So, what does your name mean? Have you ever felt drawn to investigate? I believe that we choose our birth name. Why? Because each word (name) holds a vibration, and contains an essence that is intricately linked to our purpose for being here. As I wrote in Write to Heal, my Mum was going to call me Leanne until two weeks before I was born and she saw Leanda in the births section of the newspaper. To this day, I am grateful she chose the latter.

Loving our name is an important aspect of loving self. If you don’t love your name, you may like to look into why and heal this aspect. When we fully love self, we naturally feel joy-full, and don’t need to seek love from outside of self. I look forward to reading about your name and how you feel about it.

Write to Heal and make your mark!

Blessings,

Leanda ♥

PS: The featured image attached to this post is the journal I was given by the lovely man I met in Paris 2015… M.K. thank you sincerely… I am following through as promised, and writing my fantasy novel in these pages!


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The Space In-between

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Before I left Canada in January I was gifted a set of the May You Know Joy Meditation cards, created by Adrienne Enns Edgar. I only opened them when I presented my first Write to Know Joy class in March, simply because they were about joy! Well, we’ve been using them as a homework writing prompt ever since!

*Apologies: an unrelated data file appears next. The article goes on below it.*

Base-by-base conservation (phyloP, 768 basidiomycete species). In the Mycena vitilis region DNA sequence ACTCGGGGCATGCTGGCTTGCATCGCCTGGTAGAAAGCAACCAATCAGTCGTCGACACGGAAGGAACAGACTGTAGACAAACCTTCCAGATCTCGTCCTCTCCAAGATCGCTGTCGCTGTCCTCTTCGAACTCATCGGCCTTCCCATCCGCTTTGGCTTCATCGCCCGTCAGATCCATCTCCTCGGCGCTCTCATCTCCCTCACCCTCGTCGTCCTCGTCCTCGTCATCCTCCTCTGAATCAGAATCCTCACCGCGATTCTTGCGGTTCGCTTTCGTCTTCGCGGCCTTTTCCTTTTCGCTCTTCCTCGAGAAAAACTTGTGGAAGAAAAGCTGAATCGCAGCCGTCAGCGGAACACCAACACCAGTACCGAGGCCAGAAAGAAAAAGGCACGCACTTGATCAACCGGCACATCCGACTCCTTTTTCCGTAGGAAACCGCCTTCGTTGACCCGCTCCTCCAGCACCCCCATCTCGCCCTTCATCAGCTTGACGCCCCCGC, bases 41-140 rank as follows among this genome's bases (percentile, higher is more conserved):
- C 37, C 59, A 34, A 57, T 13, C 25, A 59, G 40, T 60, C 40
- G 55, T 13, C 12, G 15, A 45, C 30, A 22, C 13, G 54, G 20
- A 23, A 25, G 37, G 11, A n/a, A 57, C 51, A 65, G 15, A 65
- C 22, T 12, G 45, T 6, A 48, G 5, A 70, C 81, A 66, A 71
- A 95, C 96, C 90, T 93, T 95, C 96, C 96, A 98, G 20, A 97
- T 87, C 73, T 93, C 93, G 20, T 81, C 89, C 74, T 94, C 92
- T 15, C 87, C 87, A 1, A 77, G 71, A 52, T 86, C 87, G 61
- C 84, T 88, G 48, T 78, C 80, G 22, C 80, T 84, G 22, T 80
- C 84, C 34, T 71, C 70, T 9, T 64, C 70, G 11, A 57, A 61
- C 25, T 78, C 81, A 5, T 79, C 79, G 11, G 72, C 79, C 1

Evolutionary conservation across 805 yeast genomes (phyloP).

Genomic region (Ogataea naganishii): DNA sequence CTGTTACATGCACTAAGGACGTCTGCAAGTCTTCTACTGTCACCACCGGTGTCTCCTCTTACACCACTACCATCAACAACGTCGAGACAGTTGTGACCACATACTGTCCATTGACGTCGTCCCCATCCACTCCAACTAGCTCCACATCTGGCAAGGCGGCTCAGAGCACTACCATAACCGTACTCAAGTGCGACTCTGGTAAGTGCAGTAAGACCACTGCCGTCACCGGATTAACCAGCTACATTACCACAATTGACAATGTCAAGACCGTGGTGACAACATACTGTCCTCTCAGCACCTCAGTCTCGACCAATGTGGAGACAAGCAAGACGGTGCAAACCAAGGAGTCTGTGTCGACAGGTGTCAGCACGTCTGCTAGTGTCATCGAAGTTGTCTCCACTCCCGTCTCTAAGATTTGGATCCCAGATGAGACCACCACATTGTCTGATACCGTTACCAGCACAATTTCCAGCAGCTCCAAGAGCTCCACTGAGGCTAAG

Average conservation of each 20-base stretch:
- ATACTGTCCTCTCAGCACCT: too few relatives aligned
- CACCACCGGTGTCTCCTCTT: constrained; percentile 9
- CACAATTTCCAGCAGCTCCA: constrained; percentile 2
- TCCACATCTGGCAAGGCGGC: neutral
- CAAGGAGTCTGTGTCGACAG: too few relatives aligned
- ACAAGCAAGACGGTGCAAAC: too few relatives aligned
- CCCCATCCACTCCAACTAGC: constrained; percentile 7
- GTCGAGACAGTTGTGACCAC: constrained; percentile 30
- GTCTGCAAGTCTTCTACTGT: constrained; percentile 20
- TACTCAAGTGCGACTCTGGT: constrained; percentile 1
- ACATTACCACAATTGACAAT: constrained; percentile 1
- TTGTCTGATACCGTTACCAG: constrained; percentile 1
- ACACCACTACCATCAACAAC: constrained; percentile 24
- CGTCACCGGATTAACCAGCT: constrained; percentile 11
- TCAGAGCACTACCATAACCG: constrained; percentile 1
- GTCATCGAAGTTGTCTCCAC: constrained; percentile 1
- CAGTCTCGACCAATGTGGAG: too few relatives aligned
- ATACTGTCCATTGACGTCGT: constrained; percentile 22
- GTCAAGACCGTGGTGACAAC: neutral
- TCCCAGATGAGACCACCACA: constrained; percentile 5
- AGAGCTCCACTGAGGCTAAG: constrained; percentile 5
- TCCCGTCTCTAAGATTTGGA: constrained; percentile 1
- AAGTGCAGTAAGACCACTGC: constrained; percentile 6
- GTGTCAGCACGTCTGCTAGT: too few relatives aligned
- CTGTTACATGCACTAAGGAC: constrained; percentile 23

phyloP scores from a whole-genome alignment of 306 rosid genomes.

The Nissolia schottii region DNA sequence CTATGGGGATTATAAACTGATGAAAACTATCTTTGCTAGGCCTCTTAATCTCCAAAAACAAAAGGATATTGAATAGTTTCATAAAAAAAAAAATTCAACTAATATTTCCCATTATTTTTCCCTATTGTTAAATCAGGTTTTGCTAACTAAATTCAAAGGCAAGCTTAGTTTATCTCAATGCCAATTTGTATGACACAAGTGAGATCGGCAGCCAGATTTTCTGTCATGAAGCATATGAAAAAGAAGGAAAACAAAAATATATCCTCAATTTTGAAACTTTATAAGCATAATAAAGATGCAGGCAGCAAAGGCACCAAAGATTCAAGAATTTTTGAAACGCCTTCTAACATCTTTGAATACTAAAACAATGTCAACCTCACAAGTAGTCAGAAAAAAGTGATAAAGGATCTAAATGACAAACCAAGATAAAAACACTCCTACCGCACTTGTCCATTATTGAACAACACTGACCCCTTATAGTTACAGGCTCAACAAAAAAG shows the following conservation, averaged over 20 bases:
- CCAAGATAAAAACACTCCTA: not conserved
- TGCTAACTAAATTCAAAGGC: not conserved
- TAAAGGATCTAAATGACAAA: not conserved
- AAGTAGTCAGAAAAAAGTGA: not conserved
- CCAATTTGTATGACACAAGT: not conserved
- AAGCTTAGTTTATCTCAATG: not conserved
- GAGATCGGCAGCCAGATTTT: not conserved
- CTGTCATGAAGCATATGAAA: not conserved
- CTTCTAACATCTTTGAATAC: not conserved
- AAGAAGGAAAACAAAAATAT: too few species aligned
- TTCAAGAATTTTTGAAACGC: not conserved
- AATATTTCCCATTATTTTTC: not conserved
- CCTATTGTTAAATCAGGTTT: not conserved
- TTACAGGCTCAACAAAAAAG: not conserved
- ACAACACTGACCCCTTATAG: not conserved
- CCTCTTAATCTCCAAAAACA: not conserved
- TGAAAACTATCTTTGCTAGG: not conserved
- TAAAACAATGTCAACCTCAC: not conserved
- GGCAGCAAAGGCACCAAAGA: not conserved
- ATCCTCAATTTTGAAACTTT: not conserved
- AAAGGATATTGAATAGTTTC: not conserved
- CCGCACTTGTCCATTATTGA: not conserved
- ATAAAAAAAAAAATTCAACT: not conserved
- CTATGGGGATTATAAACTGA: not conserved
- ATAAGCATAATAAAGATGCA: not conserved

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This month, the card — May You Know Space — really got me thinking about the space in-between so many things.

The space in-between my pauses for breath

The space in-between my thoughts

Today, I took a stroll to the beach and more spaces appeared, in-between the steps that led to the sand, and between the sparkles on the water…

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In-between the seagulls and the sand as they soared on the air currents.

In-between the clouds and the clear blue sky.

Then there was the space in-between the waves crashing onto the shoreline and between the beads of foam…

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I realised there was space all around me, for at one point I had the whole beach to myself. Why? I’ve no idea because it was a glorious sunny day!

Nature is full of wondrous spaces to explore. Equally wondrous, are the spaces within us.

To know space is to be present in the moment, and to be aware of how I feel. I love my sacred space for it where I am at peace with self, to ponder, explore, expand and create. I love sharing my space too, being in the company of like-minded people feels satisfying, rewarding, enriching.

What does knowing space mean to you?

Adrienne, Chief Joy Curator at May You Know Joy, will be a guest speaker at Write to Know Self, via Skype, in June… you can read all about it here.

Write to Heal and make your mark!

Blessings,